Wed. Apr 14th, 2021



  1. Share your views on the current racial crisis that is sweeping our nation today

Recent events have revealed that there are real problems in our society that must be addressed, problems that the majority has often overlooked. At the same time, some secular voices seek to use this crisis to promote a radical agenda. This is an opportunity for the church to proclaim the gospel as the answer. Through an apostolic revival of the Word and Spirit (Acts 2:38–42), we can promote multiracial unity around biblical and national values, change human hearts, and implement the Golden Rule (Matthew 7:12) and the Two Commandments (Mark 12:28–31).

  1. Comment on the death of George Floyd at the hands of a police officer.

From the video evidence, we see no justification for this action. The killing was simply wrong. It is important to follow the due process of law, and it is important to obtain justice for George Floyd and his family.

  1. Comment on the peaceful protests that are going on in an attempt to bring about change.

Peaceful protests are our right under the First Amendment. They have often brought positive social change, and they can do so in this situation.

  1. Comment on the rioting and looting that many areas are experiencing.

There is no justification for rioting and looting. It is against Scripture and against the law. While anger can be justifiable, we must use anger as a motivation to do what is right. The Bible says, “Be ye angry, and sin not” (Ephesians 4:26). The ends do not justify the means (Romans 3:8). Moreover, violence is not appropriate or required to effect the necessary changes. Dr. Martin Luther King Jr. and the Civil Rights Movement changed our nation through their commitment to peaceful protests, even though violence was often used against them.

  1. What, in your opinion, should be done to help heal the racial suffering that many African Americans feel?

We must listen carefully to the experiences, feelings, and just demands of African Americans. Both individually and collectively, we need a greater understanding, sensitivity, and concern for pain they have experienced and the problems they continue to face. Then we need to work for practical changes in our churches, communities, and society, starting with policies, procedures, training, and various resources.

  1. How or in what way can a pastor effectively address this topic from the pulpit?

(1) In the short term, make appropriate statements for justice and against racism. Over time, these topics should be part of our regular preaching and teaching on biblical holiness. In the process, support the rule of law, the role of law enforcement officers, religious freedom, freedom of speech, and the principle of “liberty and justice for all,” which have made our nation great. (2) Cast the vision for a diverse and inclusive church that reflects the community and illustrates the gospel message. (3) Use special occasions such as Martin Luther King Jr. Birthday, the Fourth of July, All Nations Sunday, and Appreciation Sunday (for first responders) to highlight these messages. (4) Seek input from African Americans leaders and members about how to communicate effectively. (5) Encourage the participation of minorities in church life, leadership, and ministry.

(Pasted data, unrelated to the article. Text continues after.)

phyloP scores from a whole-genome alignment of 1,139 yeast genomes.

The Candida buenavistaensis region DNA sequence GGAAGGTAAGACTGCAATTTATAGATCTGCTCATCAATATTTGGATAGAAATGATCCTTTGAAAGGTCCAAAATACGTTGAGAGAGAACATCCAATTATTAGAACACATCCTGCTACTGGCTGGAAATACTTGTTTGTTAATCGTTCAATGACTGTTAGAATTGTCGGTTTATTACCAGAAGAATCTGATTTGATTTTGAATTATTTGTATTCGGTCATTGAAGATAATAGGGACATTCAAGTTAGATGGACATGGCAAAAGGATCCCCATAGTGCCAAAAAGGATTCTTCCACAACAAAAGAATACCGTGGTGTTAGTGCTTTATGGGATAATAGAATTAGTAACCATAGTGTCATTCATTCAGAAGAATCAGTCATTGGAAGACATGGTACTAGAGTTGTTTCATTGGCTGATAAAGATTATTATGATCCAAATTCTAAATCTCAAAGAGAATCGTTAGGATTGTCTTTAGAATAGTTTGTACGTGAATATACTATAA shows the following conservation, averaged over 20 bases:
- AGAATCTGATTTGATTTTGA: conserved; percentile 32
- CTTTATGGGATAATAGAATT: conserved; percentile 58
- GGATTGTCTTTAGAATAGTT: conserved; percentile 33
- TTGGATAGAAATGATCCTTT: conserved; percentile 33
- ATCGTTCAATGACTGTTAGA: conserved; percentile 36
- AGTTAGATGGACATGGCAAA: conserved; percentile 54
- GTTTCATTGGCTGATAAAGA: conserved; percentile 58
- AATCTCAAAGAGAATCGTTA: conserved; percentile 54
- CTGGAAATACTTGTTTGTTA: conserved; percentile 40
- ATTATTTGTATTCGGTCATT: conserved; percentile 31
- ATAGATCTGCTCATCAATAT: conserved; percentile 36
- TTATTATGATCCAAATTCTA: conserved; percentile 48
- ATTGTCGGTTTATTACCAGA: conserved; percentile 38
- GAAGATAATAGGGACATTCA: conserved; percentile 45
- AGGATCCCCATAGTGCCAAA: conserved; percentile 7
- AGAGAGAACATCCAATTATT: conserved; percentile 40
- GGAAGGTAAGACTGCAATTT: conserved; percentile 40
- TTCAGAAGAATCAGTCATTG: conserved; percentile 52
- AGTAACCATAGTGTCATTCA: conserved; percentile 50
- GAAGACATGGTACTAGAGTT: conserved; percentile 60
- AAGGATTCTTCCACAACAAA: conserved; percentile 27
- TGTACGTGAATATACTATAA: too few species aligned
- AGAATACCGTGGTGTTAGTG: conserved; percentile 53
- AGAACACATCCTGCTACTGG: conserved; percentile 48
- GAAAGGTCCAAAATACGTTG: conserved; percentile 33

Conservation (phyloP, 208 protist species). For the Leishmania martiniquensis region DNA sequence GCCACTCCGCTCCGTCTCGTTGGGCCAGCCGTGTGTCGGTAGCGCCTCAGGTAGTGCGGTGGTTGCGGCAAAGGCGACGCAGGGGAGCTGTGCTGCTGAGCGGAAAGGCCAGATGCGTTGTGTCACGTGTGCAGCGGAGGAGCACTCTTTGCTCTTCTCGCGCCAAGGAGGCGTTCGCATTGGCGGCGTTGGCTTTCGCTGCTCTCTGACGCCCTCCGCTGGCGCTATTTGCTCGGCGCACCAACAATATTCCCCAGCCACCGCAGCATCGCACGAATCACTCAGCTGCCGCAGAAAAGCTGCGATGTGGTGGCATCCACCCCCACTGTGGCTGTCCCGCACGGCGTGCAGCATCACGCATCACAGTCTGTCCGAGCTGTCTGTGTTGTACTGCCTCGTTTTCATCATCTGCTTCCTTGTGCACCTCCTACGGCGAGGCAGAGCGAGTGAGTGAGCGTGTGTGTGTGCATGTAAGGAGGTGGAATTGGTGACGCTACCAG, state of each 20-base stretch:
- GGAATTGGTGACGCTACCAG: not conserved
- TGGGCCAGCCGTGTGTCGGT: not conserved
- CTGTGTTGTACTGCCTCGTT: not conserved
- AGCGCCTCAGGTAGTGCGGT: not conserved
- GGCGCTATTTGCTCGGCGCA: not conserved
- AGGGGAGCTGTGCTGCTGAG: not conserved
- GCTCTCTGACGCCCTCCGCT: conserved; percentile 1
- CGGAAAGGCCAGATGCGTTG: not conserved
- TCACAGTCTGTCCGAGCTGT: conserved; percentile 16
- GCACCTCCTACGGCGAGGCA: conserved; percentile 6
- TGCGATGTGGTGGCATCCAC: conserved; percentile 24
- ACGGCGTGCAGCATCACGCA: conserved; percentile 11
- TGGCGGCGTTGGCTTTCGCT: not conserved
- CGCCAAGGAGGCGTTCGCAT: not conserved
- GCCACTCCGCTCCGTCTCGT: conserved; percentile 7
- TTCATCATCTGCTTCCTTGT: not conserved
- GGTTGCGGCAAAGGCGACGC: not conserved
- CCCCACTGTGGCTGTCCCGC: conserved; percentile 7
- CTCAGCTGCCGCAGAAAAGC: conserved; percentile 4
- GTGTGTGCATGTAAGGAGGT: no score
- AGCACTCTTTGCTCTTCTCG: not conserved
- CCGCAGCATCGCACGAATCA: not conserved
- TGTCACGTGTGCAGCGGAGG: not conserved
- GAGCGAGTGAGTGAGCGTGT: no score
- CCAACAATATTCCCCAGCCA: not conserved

1. What might our churches do to help bring about racial unity in their cities? (1) Seek input from African American leaders, members, and ministerial friends as well as other minorities. (2) Seek opportunities to minister both to protesters and law enforcement officers. Some church members have participated in peaceful protests and demonstrations. Some pastors have been asked to pray at these events, typically praying for both the police and the demonstrators. (3) Form relationships with civic officials, community leaders, police, and other pastors. (4) Seek civic involvement, to serve the dual purpose of bettering the community and proclaiming the gospel in action. Examples: unity events, worship services in public areas, community cleanup events, jail ministry, homeless ministry, refugee assistance, emergency relief efforts, hosting community meetings, offering classes that minister to social needs (alcohol/drug treatment through ACTS/LIFE, anger management, marriage enrichment, divorce recovery, grief recovery, parenting, financial planning, English as a second language), and serving on public commissions.